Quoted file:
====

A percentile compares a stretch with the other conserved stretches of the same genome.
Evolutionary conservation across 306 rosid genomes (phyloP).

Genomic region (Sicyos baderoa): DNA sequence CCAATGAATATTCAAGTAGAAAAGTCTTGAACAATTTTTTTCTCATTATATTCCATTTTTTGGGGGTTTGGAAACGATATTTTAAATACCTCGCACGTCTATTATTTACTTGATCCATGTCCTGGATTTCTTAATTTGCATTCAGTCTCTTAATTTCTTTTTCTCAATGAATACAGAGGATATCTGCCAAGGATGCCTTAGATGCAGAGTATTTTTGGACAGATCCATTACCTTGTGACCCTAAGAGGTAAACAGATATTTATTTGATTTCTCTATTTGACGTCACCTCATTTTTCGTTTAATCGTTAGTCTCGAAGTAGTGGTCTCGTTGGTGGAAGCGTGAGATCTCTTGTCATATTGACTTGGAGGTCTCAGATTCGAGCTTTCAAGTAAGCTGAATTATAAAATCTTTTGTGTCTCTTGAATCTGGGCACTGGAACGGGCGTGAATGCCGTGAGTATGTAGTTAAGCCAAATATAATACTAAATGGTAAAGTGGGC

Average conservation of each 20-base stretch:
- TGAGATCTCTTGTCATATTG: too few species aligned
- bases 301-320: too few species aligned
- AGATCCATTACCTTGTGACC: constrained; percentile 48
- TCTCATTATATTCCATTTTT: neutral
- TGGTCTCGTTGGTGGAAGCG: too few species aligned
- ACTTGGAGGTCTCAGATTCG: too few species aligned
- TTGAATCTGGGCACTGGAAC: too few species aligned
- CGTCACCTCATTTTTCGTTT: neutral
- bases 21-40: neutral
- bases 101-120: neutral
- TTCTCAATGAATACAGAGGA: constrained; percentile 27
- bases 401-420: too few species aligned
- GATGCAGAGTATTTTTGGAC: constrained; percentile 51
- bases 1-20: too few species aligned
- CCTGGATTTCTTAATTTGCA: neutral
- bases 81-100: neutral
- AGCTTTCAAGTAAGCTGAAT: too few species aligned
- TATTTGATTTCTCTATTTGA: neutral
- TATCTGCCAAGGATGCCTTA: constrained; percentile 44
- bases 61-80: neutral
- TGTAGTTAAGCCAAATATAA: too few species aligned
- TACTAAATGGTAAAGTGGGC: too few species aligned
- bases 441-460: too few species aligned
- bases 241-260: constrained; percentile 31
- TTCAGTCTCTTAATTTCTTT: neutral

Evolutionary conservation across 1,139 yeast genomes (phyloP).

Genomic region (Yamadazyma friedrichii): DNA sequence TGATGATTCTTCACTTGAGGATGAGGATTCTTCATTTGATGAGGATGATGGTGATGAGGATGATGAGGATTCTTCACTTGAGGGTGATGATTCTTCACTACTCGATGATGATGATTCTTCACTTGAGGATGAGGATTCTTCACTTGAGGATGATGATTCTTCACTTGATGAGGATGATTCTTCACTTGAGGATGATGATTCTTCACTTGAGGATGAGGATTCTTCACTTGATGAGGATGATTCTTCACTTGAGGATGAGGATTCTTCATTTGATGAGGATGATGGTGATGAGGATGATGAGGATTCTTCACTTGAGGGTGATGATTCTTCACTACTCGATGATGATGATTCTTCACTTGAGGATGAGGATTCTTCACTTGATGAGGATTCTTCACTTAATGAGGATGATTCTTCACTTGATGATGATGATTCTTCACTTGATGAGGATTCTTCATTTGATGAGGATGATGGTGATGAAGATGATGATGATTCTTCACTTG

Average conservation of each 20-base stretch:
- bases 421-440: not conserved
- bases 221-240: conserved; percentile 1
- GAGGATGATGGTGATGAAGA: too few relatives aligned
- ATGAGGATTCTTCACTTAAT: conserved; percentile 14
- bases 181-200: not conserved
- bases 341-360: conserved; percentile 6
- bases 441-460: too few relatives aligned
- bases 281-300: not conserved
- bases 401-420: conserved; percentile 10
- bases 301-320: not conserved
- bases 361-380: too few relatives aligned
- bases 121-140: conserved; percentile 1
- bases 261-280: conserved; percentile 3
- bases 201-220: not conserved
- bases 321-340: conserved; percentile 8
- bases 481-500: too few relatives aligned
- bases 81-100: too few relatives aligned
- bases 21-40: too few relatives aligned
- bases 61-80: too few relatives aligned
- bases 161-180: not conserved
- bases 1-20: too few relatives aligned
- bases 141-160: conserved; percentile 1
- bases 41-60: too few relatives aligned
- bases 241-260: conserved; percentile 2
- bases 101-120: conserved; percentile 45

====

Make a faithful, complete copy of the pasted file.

A percentile compares a stretch with the other conserved stretches of the same genome.
Evolutionary conservation across 306 rosid genomes (phyloP).

Genomic region (Sicyos baderoa): DNA sequence CCAATGAATATTCAAGTAGAAAAGTCTTGAACAATTTTTTTCTCATTATATTCCATTTTTTGGGGGTTTGGAAACGATATTTTAAATACCTCGCACGTCTATTATTTACTTGATCCATGTCCTGGATTTCTTAATTTGCATTCAGTCTCTTAATTTCTTTTTCTCAATGAATACAGAGGATATCTGCCAAGGATGCCTTAGATGCAGAGTATTTTTGGACAGATCCATTACCTTGTGACCCTAAGAGGTAAACAGATATTTATTTGATTTCTCTATTTGACGTCACCTCATTTTTCGTTTAATCGTTAGTCTCGAAGTAGTGGTCTCGTTGGTGGAAGCGTGAGATCTCTTGTCATATTGACTTGGAGGTCTCAGATTCGAGCTTTCAAGTAAGCTGAATTATAAAATCTTTTGTGTCTCTTGAATCTGGGCACTGGAACGGGCGTGAATGCCGTGAGTATGTAGTTAAGCCAAATATAATACTAAATGGTAAAGTGGGC

Average conservation of each 20-base stretch:
- TGAGATCTCTTGTCATATTG: too few species aligned
- bases 301-320: too few species aligned
- AGATCCATTACCTTGTGACC: constrained; percentile 48
- TCTCATTATATTCCATTTTT: neutral
- TGGTCTCGTTGGTGGAAGCG: too few species aligned
- ACTTGGAGGTCTCAGATTCG: too few species aligned
- TTGAATCTGGGCACTGGAAC: too few species aligned
- CGTCACCTCATTTTTCGTTT: neutral
- bases 21-40: neutral
- bases 101-120: neutral
- TTCTCAATGAATACAGAGGA: constrained; percentile 27
- bases 401-420: too few species aligned
- GATGCAGAGTATTTTTGGAC: constrained; percentile 51
- bases 1-20: too few species aligned
- CCTGGATTTCTTAATTTGCA: neutral
- bases 81-100: neutral
- AGCTTTCAAGTAAGCTGAAT: too few species aligned
- TATTTGATTTCTCTATTTGA: neutral
- TATCTGCCAAGGATGCCTTA: constrained; percentile 44
- bases 61-80: neutral
- TGTAGTTAAGCCAAATATAA: too few species aligned
- TACTAAATGGTAAAGTGGGC: too few species aligned
- bases 441-460: too few species aligned
- bases 241-260: constrained; percentile 31
- TTCAGTCTCTTAATTTCTTT: neutral

Evolutionary conservation across 1,139 yeast genomes (phyloP).

Genomic region (Yamadazyma friedrichii): DNA sequence TGATGATTCTTCACTTGAGGATGAGGATTCTTCATTTGATGAGGATGATGGTGATGAGGATGATGAGGATTCTTCACTTGAGGGTGATGATTCTTCACTACTCGATGATGATGATTCTTCACTTGAGGATGAGGATTCTTCACTTGAGGATGATGATTCTTCACTTGATGAGGATGATTCTTCACTTGAGGATGATGATTCTTCACTTGAGGATGAGGATTCTTCACTTGATGAGGATGATTCTTCACTTGAGGATGAGGATTCTTCATTTGATGAGGATGATGGTGATGAGGATGATGAGGATTCTTCACTTGAGGGTGATGATTCTTCACTACTCGATGATGATGATTCTTCACTTGAGGATGAGGATTCTTCACTTGATGAGGATTCTTCACTTAATGAGGATGATTCTTCACTTGATGATGATGATTCTTCACTTGATGAGGATTCTTCATTTGATGAGGATGATGGTGATGAAGATGATGATGATTCTTCACTTG

Average conservation of each 20-base stretch:
- bases 421-440: not conserved
- bases 221-240: conserved; percentile 1
- GAGGATGATGGTGATGAAGA: too few relatives aligned
- ATGAGGATTCTTCACTTAAT: conserved; percentile 14
- bases 181-200: not conserved
- bases 341-360: conserved; percentile 6
- bases 441-460: too few relatives aligned
- bases 281-300: not conserved
- bases 401-420: conserved; percentile 10
- bases 301-320: not conserved
- bases 361-380: too few relatives aligned
- bases 121-140: conserved; percentile 1
- bases 261-280: conserved; percentile 3
- bases 201-220: not conserved
- bases 321-340: conserved; percentile 8
- bases 481-500: too few relatives aligned
- bases 81-100: too few relatives aligned
- bases 21-40: too few relatives aligned
- bases 61-80: too few relatives aligned
- bases 161-180: not conserved
- bases 1-20: too few relatives aligned
- bases 141-160: conserved; percentile 1
- bases 41-60: too few relatives aligned
- bases 241-260: conserved; percentile 2
- bases 101-120: conserved; percentile 45